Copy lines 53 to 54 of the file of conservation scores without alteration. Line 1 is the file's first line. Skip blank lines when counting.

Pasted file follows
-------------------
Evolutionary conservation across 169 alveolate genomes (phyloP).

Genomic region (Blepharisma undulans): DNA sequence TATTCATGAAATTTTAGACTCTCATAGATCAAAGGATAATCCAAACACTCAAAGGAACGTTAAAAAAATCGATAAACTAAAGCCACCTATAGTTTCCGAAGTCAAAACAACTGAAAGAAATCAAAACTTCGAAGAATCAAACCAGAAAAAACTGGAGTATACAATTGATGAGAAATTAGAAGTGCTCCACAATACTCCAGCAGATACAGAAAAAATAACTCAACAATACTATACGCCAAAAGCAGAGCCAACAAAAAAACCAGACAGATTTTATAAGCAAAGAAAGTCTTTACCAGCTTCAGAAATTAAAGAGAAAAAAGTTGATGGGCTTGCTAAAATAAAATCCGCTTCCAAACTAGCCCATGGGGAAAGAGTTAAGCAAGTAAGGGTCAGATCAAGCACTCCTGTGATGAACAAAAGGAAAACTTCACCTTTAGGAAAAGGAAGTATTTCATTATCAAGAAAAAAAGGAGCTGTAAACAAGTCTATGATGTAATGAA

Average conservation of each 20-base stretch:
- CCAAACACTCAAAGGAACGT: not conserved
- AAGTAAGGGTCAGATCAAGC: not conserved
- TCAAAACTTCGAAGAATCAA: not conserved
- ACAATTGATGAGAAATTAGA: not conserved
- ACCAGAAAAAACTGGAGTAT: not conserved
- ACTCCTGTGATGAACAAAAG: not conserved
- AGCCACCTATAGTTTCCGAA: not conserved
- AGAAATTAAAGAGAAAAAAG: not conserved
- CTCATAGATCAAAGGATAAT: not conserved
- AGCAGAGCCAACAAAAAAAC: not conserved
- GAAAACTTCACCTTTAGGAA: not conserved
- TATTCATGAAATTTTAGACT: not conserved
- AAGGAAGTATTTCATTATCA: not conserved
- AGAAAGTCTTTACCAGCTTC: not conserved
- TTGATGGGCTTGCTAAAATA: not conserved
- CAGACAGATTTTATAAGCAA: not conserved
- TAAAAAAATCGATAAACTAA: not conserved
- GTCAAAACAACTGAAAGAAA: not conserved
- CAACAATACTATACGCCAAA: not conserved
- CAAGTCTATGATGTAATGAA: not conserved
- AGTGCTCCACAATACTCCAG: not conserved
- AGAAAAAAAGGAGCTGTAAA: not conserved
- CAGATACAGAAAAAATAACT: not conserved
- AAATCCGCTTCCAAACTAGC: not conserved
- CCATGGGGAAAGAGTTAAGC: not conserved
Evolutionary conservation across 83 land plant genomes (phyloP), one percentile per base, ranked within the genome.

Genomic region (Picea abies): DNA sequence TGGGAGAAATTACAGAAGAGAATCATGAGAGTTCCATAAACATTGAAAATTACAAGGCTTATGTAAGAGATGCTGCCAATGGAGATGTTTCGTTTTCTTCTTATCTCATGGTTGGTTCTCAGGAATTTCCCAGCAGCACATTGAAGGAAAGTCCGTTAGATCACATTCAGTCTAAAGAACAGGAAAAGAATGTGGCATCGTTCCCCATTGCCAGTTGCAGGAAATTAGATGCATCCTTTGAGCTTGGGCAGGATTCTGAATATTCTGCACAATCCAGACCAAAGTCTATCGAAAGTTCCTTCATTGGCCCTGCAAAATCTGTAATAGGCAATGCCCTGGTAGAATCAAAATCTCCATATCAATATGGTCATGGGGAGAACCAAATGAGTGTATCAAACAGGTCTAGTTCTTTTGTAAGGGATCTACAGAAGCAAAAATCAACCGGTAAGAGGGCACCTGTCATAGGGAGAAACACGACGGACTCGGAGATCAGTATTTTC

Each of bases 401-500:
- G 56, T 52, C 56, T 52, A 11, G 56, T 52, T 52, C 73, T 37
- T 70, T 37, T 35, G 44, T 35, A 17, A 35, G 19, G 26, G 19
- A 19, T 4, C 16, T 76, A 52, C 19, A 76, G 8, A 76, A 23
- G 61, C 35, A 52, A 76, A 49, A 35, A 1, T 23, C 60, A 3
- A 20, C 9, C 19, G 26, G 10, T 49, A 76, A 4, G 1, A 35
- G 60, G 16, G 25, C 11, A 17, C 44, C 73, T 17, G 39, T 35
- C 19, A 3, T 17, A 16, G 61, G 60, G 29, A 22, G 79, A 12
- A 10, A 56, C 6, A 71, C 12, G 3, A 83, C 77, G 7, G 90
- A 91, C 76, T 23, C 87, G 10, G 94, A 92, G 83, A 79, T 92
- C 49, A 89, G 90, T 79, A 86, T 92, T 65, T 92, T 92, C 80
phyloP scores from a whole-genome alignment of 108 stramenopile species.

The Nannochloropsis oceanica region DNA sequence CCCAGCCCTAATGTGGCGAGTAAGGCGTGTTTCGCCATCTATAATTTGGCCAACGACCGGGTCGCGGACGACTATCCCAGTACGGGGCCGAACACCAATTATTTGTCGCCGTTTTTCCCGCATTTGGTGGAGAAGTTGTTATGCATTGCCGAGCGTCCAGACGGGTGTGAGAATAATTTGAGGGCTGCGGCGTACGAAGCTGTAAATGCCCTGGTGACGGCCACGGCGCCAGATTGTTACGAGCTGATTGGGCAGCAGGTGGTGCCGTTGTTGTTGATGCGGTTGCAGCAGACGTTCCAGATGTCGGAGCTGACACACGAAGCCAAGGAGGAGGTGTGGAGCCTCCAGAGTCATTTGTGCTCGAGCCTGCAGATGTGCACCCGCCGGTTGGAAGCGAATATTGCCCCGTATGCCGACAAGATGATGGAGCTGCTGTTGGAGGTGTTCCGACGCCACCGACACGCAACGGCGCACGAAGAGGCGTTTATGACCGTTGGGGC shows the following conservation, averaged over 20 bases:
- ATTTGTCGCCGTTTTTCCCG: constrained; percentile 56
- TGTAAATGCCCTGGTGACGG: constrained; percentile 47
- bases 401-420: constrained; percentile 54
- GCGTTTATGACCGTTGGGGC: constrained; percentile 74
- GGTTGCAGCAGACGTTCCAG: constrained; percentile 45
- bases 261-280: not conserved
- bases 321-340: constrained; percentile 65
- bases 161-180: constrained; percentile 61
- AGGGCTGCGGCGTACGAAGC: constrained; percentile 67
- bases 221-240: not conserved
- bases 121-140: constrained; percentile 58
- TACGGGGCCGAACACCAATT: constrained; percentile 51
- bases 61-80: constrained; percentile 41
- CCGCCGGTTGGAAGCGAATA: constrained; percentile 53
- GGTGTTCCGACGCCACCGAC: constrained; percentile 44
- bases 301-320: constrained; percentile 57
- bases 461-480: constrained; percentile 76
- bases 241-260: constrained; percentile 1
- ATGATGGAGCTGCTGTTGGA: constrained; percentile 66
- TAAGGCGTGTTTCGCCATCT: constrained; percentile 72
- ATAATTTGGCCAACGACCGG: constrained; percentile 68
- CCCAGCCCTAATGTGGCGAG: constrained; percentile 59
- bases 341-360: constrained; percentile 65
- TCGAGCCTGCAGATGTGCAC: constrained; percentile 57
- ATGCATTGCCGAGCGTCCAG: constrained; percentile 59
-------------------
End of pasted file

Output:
- bases 221-240: not conserved
- bases 121-140: constrained; percentile 58